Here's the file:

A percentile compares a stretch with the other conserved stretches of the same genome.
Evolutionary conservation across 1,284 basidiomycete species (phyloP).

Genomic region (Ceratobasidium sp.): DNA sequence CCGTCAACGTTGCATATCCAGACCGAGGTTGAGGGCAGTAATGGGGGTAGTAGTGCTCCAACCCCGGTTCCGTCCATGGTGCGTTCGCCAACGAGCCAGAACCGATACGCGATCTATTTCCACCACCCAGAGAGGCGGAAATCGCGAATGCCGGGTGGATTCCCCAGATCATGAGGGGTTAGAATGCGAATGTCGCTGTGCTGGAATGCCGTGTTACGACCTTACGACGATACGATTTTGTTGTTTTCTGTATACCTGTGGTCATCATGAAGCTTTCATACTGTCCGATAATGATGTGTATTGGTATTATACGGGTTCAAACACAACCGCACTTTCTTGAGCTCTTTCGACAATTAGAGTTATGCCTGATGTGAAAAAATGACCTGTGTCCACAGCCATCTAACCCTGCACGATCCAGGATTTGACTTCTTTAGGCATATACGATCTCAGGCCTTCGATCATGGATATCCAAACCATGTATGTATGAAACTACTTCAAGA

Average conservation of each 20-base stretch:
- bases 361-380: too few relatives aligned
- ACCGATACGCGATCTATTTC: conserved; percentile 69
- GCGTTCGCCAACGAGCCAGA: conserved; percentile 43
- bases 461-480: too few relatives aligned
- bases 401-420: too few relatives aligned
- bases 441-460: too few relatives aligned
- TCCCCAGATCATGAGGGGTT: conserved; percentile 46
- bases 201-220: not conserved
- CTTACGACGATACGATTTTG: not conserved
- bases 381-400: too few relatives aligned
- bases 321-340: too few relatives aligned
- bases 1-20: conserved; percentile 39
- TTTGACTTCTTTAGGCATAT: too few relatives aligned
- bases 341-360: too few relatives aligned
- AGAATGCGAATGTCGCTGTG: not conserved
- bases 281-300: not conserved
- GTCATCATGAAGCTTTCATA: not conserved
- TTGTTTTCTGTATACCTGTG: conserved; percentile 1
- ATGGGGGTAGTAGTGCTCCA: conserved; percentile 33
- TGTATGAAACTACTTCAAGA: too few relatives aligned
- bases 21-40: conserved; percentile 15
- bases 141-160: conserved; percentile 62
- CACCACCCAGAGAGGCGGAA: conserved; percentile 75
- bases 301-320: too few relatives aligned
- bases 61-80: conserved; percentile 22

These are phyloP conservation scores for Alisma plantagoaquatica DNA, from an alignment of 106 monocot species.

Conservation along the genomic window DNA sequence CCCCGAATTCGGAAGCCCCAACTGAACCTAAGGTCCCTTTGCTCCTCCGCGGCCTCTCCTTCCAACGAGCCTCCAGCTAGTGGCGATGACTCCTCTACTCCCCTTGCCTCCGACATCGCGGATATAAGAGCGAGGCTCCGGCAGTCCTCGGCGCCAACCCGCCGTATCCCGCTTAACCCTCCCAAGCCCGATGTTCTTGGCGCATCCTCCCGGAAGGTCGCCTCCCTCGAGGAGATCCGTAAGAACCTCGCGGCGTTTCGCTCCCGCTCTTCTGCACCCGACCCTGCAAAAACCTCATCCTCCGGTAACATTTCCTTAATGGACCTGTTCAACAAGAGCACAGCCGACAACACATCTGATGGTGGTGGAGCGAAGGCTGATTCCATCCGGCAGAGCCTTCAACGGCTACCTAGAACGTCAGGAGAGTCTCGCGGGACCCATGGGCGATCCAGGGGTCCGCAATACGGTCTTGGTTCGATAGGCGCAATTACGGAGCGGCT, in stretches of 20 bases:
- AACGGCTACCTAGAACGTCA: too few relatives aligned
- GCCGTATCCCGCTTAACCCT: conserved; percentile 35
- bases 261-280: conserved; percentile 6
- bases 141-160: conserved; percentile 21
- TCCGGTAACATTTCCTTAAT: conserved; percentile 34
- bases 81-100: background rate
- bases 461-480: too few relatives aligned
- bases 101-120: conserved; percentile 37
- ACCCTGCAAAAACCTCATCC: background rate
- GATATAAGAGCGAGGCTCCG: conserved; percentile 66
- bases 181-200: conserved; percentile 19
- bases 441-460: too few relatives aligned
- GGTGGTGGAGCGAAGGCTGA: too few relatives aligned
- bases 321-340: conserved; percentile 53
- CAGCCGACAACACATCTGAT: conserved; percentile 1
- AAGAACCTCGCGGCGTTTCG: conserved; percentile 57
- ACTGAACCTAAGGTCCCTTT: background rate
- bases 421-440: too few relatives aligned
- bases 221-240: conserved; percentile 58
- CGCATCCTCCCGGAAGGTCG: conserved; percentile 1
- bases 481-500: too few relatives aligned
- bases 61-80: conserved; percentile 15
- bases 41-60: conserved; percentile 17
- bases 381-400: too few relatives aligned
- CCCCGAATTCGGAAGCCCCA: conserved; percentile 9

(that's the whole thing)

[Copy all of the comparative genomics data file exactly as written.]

A percentile compares a stretch with the other conserved stretches of the same genome.
Evolutionary conservation across 1,284 basidiomycete species (phyloP).

Genomic region (Ceratobasidium sp.): DNA sequence CCGTCAACGTTGCATATCCAGACCGAGGTTGAGGGCAGTAATGGGGGTAGTAGTGCTCCAACCCCGGTTCCGTCCATGGTGCGTTCGCCAACGAGCCAGAACCGATACGCGATCTATTTCCACCACCCAGAGAGGCGGAAATCGCGAATGCCGGGTGGATTCCCCAGATCATGAGGGGTTAGAATGCGAATGTCGCTGTGCTGGAATGCCGTGTTACGACCTTACGACGATACGATTTTGTTGTTTTCTGTATACCTGTGGTCATCATGAAGCTTTCATACTGTCCGATAATGATGTGTATTGGTATTATACGGGTTCAAACACAACCGCACTTTCTTGAGCTCTTTCGACAATTAGAGTTATGCCTGATGTGAAAAAATGACCTGTGTCCACAGCCATCTAACCCTGCACGATCCAGGATTTGACTTCTTTAGGCATATACGATCTCAGGCCTTCGATCATGGATATCCAAACCATGTATGTATGAAACTACTTCAAGA

Average conservation of each 20-base stretch:
- bases 361-380: too few relatives aligned
- ACCGATACGCGATCTATTTC: conserved; percentile 69
- GCGTTCGCCAACGAGCCAGA: conserved; percentile 43
- bases 461-480: too few relatives aligned
- bases 401-420: too few relatives aligned
- bases 441-460: too few relatives aligned
- TCCCCAGATCATGAGGGGTT: conserved; percentile 46
- bases 201-220: not conserved
- CTTACGACGATACGATTTTG: not conserved
- bases 381-400: too few relatives aligned
- bases 321-340: too few relatives aligned
- bases 1-20: conserved; percentile 39
- TTTGACTTCTTTAGGCATAT: too few relatives aligned
- bases 341-360: too few relatives aligned
- AGAATGCGAATGTCGCTGTG: not conserved
- bases 281-300: not conserved
- GTCATCATGAAGCTTTCATA: not conserved
- TTGTTTTCTGTATACCTGTG: conserved; percentile 1
- ATGGGGGTAGTAGTGCTCCA: conserved; percentile 33
- TGTATGAAACTACTTCAAGA: too few relatives aligned
- bases 21-40: conserved; percentile 15
- bases 141-160: conserved; percentile 62
- CACCACCCAGAGAGGCGGAA: conserved; percentile 75
- bases 301-320: too few relatives aligned
- bases 61-80: conserved; percentile 22

These are phyloP conservation scores for Alisma plantagoaquatica DNA, from an alignment of 106 monocot species.

Conservation along the genomic window DNA sequence CCCCGAATTCGGAAGCCCCAACTGAACCTAAGGTCCCTTTGCTCCTCCGCGGCCTCTCCTTCCAACGAGCCTCCAGCTAGTGGCGATGACTCCTCTACTCCCCTTGCCTCCGACATCGCGGATATAAGAGCGAGGCTCCGGCAGTCCTCGGCGCCAACCCGCCGTATCCCGCTTAACCCTCCCAAGCCCGATGTTCTTGGCGCATCCTCCCGGAAGGTCGCCTCCCTCGAGGAGATCCGTAAGAACCTCGCGGCGTTTCGCTCCCGCTCTTCTGCACCCGACCCTGCAAAAACCTCATCCTCCGGTAACATTTCCTTAATGGACCTGTTCAACAAGAGCACAGCCGACAACACATCTGATGGTGGTGGAGCGAAGGCTGATTCCATCCGGCAGAGCCTTCAACGGCTACCTAGAACGTCAGGAGAGTCTCGCGGGACCCATGGGCGATCCAGGGGTCCGCAATACGGTCTTGGTTCGATAGGCGCAATTACGGAGCGGCT, in stretches of 20 bases:
- AACGGCTACCTAGAACGTCA: too few relatives aligned
- GCCGTATCCCGCTTAACCCT: conserved; percentile 35
- bases 261-280: conserved; percentile 6
- bases 141-160: conserved; percentile 21
- TCCGGTAACATTTCCTTAAT: conserved; percentile 34
- bases 81-100: background rate
- bases 461-480: too few relatives aligned
- bases 101-120: conserved; percentile 37
- ACCCTGCAAAAACCTCATCC: background rate
- GATATAAGAGCGAGGCTCCG: conserved; percentile 66
- bases 181-200: conserved; percentile 19
- bases 441-460: too few relatives aligned
- GGTGGTGGAGCGAAGGCTGA: too few relatives aligned
- bases 321-340: conserved; percentile 53
- CAGCCGACAACACATCTGAT: conserved; percentile 1
- AAGAACCTCGCGGCGTTTCG: conserved; percentile 57
- ACTGAACCTAAGGTCCCTTT: background rate
- bases 421-440: too few relatives aligned
- bases 221-240: conserved; percentile 58
- CGCATCCTCCCGGAAGGTCG: conserved; percentile 1
- bases 481-500: too few relatives aligned
- bases 61-80: conserved; percentile 15
- bases 41-60: conserved; percentile 17
- bases 381-400: too few relatives aligned
- CCCCGAATTCGGAAGCCCCA: conserved; percentile 9